The second in the Paul McGrath suspense series (Invisible, 2019), in which the protagonist mops floors and pursues unofficial justice in a federal courthouse.
McGrath is a 20-year veteran of Army intelligence, and his current job as a nearly invisible janitor gives him free rein to go places in the building that are closed to the public. A New York politician abuses his office, and McGrath threatens to toss him off a roof unless he agrees to make amends to people he’s hurt. “My name’s not important,” McGrath says. “I’m just a janitor. Here to clean up the mess you made. One way. Or another.” But mainly, he is at the courthouse to figure out how to deliver justice to Alex Pardew, who cheated McGrath’s father and likely contributed to the old man’s early death. Key to resolving that issue is finding a missing file that could have turned Pardew’s mistrial into a conviction. Oh yes, and he needs to find Pardew himself, not an easy task. Along the way, he chats up Len Hendrie, who wants to represent himself in an arson case—Hendrie readily admits to burning a house down as revenge for losing his own home in a stockbroker’s short-selling scheme. Characters clearly explain the short-selling concept, so the reader won’t need a business degree to follow the chicanery involved. McGrath relies on “old habits—old instincts, always looking for something sinister,” which he fears may not be serving him well this time. But he’s smart, determined, decent, and not all that violent as fictional heroes go. And yet that Albany pol knows he’ll one day be a red splat on a sidewalk if he reneges on his vow to reform. Crisp pacing, complex plotting, and a sympathetic good guy all make for a most satisfying read.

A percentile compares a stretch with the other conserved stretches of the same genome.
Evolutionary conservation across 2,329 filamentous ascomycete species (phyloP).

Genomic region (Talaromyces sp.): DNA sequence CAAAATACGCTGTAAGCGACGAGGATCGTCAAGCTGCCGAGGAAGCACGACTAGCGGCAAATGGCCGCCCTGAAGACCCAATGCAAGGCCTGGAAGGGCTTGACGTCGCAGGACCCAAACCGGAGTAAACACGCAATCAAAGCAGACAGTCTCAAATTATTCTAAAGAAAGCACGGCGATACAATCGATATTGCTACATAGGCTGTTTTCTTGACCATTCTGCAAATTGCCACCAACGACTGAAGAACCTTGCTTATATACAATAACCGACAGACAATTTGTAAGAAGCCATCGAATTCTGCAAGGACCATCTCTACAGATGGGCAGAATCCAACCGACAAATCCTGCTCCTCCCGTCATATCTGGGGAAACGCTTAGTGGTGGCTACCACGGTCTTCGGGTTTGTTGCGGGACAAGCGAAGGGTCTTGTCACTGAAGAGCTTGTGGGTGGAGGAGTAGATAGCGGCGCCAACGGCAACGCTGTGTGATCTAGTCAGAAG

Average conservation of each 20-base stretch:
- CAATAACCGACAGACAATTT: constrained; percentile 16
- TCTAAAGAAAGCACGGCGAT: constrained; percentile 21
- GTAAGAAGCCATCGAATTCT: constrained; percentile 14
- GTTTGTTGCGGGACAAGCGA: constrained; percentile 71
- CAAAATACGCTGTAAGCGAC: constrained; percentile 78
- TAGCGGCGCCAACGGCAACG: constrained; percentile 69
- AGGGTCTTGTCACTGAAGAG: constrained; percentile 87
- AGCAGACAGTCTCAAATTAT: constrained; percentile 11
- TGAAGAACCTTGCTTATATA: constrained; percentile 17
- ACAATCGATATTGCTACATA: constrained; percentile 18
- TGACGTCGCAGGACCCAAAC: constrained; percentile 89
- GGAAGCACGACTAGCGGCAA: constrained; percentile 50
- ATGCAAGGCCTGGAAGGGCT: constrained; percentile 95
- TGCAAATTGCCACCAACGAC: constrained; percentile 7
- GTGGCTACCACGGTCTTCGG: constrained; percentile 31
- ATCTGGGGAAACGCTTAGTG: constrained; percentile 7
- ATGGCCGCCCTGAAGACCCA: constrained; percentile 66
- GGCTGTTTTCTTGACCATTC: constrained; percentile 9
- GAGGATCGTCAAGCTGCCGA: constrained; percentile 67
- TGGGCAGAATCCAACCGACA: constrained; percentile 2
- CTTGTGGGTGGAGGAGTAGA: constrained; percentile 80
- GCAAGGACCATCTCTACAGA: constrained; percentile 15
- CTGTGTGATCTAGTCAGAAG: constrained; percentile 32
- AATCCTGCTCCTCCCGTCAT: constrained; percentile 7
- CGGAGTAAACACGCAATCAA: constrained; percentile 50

Grant has several great series going, and the janitor-in-the-courthouse theme is fodder for another.